• If you cant drive a stick shift, you'll learn quick. All cars in the Ukraine are manual transmissions.
  • Get used to potholes and open manholes. Road maintenance isn't the best, and Vodka hungry thieves steal manhole covers to sell for scrap metal.
  • Know the width of your car. Every Ukrainian driver knows their own car like it is an extension of their own body. It comes in handy for getting in those tight nooks and crannies to avoid traffic jams. Especially if you want to drive on the curb. (Although we advise you don't follow their lead and mount the pavement. For sanity's sake.)
  • There aren't any indicating lanes. You make your own up.
  • Traffic lights are kinda rare, but when you do find them, the order is Red = Stop Yellow = Get Ready Green = Go.
  • The horn is your friend. Use it, and you will make your way a little bit easier.
  • Speed limits are usually not obeyed.
  • You need to become a hard, defensive driver, very quickly, unless you want to wind up being a gooey, blubbering nervous wreck.

Police stops in Ukraine

It's fairly likely that at some stage you will be pulled over by a police officer. It's also fairly likely that if the police officer determines that you are a foreigner, they will be after some kind of a bribe.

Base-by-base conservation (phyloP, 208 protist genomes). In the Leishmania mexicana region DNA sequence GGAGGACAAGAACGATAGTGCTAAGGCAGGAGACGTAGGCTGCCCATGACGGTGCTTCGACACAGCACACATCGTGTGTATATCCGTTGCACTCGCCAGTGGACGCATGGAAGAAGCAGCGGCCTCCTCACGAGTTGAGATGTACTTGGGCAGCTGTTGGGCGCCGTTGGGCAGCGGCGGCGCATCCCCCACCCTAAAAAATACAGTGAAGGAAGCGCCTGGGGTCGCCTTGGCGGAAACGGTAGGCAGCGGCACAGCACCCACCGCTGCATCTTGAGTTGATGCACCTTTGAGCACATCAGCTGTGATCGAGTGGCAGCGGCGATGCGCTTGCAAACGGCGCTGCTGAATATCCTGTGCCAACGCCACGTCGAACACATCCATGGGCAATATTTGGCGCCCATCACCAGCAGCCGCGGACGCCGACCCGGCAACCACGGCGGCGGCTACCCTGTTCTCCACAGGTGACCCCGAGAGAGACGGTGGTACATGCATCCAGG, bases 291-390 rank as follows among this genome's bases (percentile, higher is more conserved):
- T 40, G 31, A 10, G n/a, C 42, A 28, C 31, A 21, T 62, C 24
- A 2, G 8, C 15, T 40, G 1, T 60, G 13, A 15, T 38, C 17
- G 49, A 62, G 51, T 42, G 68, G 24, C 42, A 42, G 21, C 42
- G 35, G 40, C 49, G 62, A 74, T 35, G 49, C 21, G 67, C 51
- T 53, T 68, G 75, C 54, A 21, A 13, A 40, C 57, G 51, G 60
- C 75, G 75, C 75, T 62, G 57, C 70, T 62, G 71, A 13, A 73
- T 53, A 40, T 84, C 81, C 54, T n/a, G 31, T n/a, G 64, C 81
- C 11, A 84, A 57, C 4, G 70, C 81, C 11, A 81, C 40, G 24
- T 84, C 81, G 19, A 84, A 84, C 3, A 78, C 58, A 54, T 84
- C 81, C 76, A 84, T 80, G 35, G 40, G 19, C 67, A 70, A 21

If you have all your documents with you, then they cant pin you for much other than a fine for "speeding" which can usually be paid off with around 20 UAH (Or $4 USD). Sometimes they wont ask for a bribe at all. Sometimes they will make up ludicrous accusations- but remember, that it's simply easier just to pay a small bribe of a couple of dollars than try to argue, which will see you wind up in more trouble. (Although really, the "trouble" isn't that significant)

Ukrainian police are very busy, so if you front up with a bribe initially, they will probably just take it and be on their way.

Having said all this, however, bribery is still considered illegal. You do not have to bribe any police officer, but in a country like the Ukraine, where police corruption is at an epidemic level, we are merely highlighting the realities you may face.


  • Viktor said

    Unfortunately for me and all the Ukrainians, the author is absolutely right.
    The roads in Ukraine are horrible. So you better think about hiring a driver with a car.
    It is not much more expensive than rent a car.

  • Haluk said

    This is plain bullshit... I've been living in Ukraine for the last 6 years (4 years in Kiev) and I must say that this post exaggerates every aspect of Ukrainian traffic.. Roads are bad... but other than that people are really nice and they drive much more carefully than drivers of my country. Also they don't really aim you and they don't drive at you that fast... So you can really escape if you try... Oh, I'm from Istanbul, Turkey by the way.